I see what you’re saying. I can’t pretend like we’re shaping a genre. I feel like all we’re trying to do is make the best material we can that’s effective for someone. I feel like with a lot of indie artists there’s an “art for art’s sake” kind of thing. People will listen to a certain kind of thing, and they’ll judge it based on other genres or other ideas. “Oh, this band sounds so different from anything I’ve ever heard, therefore I like it,” and I’ve had that experience too, but for us, it’s more about trying to perform on a universal level. If it’s a well-written song and you’re able to carve out your own personality and identity through that, then it doesn’t matter what genre you associate it with.
When we were a young band we were compared to other young bands, bands that I love, like Edward Sharpe, which were definitely helping shape a contemporary genre. At the same time, when you look at artists like Alison Krauss or Josh Ritter or Ryan Adams, none of them reinvented anything, but they all did a great job at working within a genre that already existed and developing their own presence. So, a response like that would be totally exciting for us.
What songs are you particular proud of on this record?
For me, it’s always the last ones that I’ve written. The two newest songs on the record are “Coming Back To A Man” and “A Little Bit Of Everything.” I’m proud of those. I’m proud of all of them. I’m really eager to play in front of people every night, and nobody’s bored yet.
One of the amazing things that has happened to you recently is Robbie Robertson drafted you guys to be his backing band. How did that happen and what did that feel like?
That happened because his manager was looking for a band to back him up. I sang on his record through a mutual producer friend, which was a really cool experience. Then the manager called back and said, “He needed a full band, and he watched some YouTube videos and listened to your record and wants you guys.” It was extra cool because it showed us that Robbie Robertson’s principles seemed to be about respecting what it meant to be in a band with a capital B. Like, here are four guys that know how to play together.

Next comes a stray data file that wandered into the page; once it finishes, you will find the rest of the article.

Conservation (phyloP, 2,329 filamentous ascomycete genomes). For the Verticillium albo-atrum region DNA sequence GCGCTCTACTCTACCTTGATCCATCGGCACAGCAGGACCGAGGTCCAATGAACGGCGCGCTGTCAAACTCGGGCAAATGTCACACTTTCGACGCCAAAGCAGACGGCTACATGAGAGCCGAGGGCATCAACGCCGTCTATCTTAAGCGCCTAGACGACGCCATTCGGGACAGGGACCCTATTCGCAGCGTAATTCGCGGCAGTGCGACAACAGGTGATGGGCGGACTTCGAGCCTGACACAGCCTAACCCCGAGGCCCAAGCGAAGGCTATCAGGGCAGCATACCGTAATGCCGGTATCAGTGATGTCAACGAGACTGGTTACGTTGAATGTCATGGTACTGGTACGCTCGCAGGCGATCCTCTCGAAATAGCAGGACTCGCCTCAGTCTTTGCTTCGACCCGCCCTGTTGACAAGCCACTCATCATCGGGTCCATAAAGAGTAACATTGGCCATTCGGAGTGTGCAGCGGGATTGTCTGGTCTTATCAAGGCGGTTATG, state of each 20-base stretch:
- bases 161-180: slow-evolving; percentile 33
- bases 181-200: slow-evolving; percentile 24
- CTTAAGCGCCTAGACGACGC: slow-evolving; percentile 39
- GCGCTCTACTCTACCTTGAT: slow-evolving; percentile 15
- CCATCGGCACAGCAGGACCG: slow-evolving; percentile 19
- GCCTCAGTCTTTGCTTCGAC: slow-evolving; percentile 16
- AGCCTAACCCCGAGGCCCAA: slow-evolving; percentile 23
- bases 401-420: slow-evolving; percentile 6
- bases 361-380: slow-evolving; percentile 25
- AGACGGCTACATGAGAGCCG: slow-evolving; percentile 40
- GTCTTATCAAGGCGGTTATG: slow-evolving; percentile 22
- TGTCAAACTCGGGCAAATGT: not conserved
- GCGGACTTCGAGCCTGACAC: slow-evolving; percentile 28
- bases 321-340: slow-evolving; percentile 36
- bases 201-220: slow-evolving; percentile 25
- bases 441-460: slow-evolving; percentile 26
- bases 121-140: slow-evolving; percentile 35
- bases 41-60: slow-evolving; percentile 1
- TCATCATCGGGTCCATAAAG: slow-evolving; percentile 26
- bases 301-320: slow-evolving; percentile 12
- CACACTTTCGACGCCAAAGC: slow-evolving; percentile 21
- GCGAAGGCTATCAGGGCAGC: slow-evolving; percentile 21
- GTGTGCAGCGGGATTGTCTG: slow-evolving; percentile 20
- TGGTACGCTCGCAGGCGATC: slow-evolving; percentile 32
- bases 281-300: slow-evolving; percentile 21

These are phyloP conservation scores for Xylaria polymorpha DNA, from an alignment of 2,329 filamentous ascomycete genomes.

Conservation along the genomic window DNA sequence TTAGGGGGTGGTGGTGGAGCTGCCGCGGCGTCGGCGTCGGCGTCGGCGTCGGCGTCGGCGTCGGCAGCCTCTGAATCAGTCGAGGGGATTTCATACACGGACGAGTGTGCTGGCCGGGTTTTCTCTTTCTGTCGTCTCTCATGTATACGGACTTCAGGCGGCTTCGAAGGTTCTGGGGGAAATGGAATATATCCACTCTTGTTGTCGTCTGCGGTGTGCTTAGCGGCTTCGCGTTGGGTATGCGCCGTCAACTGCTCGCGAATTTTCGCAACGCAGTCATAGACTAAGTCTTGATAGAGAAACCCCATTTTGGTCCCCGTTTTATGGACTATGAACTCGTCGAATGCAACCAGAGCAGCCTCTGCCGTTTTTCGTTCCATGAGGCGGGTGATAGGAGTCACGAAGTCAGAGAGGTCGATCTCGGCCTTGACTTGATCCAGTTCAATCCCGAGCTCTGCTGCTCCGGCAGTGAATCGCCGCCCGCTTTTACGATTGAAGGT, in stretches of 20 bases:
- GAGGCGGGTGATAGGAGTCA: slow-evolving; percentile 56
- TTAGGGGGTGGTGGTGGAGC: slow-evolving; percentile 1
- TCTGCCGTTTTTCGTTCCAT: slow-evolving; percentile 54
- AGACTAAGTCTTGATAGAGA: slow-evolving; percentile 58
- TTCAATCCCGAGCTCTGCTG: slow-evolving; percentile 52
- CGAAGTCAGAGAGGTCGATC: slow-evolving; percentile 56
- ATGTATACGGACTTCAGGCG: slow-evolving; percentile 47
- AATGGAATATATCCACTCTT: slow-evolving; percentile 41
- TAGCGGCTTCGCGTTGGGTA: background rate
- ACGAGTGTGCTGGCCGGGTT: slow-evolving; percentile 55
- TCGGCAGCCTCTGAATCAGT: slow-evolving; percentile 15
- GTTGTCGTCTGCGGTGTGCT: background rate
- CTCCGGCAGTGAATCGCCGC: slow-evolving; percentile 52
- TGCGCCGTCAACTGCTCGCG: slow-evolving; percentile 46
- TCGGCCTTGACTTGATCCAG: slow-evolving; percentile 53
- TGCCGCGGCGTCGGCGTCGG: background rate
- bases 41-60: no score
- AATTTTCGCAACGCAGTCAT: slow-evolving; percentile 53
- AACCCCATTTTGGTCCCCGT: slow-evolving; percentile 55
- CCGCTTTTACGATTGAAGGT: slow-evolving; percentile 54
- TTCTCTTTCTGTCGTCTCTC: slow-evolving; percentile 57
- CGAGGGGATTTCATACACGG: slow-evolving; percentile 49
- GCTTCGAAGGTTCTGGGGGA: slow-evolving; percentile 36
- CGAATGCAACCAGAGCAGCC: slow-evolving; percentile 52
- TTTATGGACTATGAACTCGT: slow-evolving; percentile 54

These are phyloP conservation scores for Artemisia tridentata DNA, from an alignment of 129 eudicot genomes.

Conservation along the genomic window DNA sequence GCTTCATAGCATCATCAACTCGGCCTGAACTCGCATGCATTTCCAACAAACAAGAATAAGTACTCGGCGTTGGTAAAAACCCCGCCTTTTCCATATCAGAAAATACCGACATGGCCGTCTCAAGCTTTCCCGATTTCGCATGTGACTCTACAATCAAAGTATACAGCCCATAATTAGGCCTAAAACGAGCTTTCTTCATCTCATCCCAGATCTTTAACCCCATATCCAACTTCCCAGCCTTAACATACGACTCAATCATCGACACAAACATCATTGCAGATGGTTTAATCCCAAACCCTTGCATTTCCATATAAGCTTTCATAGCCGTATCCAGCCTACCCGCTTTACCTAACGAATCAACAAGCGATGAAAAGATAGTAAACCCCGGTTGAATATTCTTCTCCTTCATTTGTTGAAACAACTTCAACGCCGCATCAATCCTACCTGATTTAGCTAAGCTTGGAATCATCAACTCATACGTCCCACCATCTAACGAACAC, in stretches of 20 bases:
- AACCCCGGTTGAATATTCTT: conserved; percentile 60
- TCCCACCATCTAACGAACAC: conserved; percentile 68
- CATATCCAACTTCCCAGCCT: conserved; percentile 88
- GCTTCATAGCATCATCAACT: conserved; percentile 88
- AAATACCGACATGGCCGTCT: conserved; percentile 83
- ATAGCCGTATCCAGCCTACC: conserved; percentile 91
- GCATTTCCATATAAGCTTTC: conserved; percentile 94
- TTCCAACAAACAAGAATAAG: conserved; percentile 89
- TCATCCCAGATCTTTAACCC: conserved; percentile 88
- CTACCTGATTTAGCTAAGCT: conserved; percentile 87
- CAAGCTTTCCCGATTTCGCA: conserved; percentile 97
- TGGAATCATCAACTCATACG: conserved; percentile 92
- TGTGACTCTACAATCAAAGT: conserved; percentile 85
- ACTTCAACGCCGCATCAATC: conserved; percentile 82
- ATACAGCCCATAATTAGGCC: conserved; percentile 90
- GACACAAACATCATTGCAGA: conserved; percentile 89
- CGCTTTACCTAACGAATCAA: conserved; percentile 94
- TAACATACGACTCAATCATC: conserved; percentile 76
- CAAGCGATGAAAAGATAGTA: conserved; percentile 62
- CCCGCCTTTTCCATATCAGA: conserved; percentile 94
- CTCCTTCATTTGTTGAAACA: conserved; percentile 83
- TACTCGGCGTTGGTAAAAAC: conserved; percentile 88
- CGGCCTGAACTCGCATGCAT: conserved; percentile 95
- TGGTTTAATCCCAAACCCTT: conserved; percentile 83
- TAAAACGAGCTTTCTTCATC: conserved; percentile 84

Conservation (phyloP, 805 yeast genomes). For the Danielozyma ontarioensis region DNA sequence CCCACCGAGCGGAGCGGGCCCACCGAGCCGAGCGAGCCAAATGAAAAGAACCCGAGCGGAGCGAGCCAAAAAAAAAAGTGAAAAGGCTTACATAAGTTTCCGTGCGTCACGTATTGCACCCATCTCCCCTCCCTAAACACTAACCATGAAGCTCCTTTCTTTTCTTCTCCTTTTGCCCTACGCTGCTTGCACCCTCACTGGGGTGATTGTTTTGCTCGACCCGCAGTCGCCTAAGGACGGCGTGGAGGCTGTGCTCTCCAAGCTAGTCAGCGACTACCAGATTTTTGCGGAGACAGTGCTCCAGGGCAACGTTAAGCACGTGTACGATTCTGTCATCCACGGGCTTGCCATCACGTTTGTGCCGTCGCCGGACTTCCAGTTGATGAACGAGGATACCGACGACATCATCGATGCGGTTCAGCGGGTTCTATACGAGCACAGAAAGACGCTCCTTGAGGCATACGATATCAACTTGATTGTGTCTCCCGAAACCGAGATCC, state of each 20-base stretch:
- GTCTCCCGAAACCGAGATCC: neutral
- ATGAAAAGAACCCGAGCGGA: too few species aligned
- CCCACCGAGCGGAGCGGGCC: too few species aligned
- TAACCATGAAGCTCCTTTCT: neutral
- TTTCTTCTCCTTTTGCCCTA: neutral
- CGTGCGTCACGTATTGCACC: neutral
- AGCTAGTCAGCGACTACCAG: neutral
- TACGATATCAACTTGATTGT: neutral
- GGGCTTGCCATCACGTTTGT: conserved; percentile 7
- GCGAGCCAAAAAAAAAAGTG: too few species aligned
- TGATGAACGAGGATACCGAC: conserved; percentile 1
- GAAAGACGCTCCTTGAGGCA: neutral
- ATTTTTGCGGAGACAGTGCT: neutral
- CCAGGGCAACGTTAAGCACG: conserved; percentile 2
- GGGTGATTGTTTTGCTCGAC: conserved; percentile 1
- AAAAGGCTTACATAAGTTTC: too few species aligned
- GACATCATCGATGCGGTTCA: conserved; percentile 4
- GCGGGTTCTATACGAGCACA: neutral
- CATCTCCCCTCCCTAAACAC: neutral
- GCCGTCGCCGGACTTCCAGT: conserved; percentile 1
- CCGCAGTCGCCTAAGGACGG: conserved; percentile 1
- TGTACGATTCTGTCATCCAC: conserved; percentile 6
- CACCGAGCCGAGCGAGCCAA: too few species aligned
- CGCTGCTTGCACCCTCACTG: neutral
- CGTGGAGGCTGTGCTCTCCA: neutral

I’m aware of the fact-and I’m sure Robbie’s aware of the fact-that he could have gotten 200 guitar players better than me, but he didn’t. He got the guy who knows how to play with Griffin and Wylie and Tay because they spent so much time together, and I think he realizes the significance of four guys learning how to follow each other’s dynamics.
Are you a fan of the movie The Last Waltz?
Do you have a favorite scene?
I’ve recently been getting into Hejira by Joni Mitchell. So, it’s really cool to watch “Coyote.” To see her do that with The Band is pretty rad, but also watching Richard sing “The Shape I’m In” was always a favorite moment for me. It’s all pretty special.
Do you think there will be another Middle Brother record?
I hope so. I have no idea. When you’re dealing with artists like Broken Bells or Monsters Of Folk or really established artists, they can take off a year from their main projects, whereas Deer Tick, Dawes and Delta Spirit have a long way to go to be at all established. So, there was no time we could take off from anything. We were pretty lucky to do anything like Middle Brother at all. To be able to do it again would be a struggle, and the way things are now, I don’t think it will be any time soon.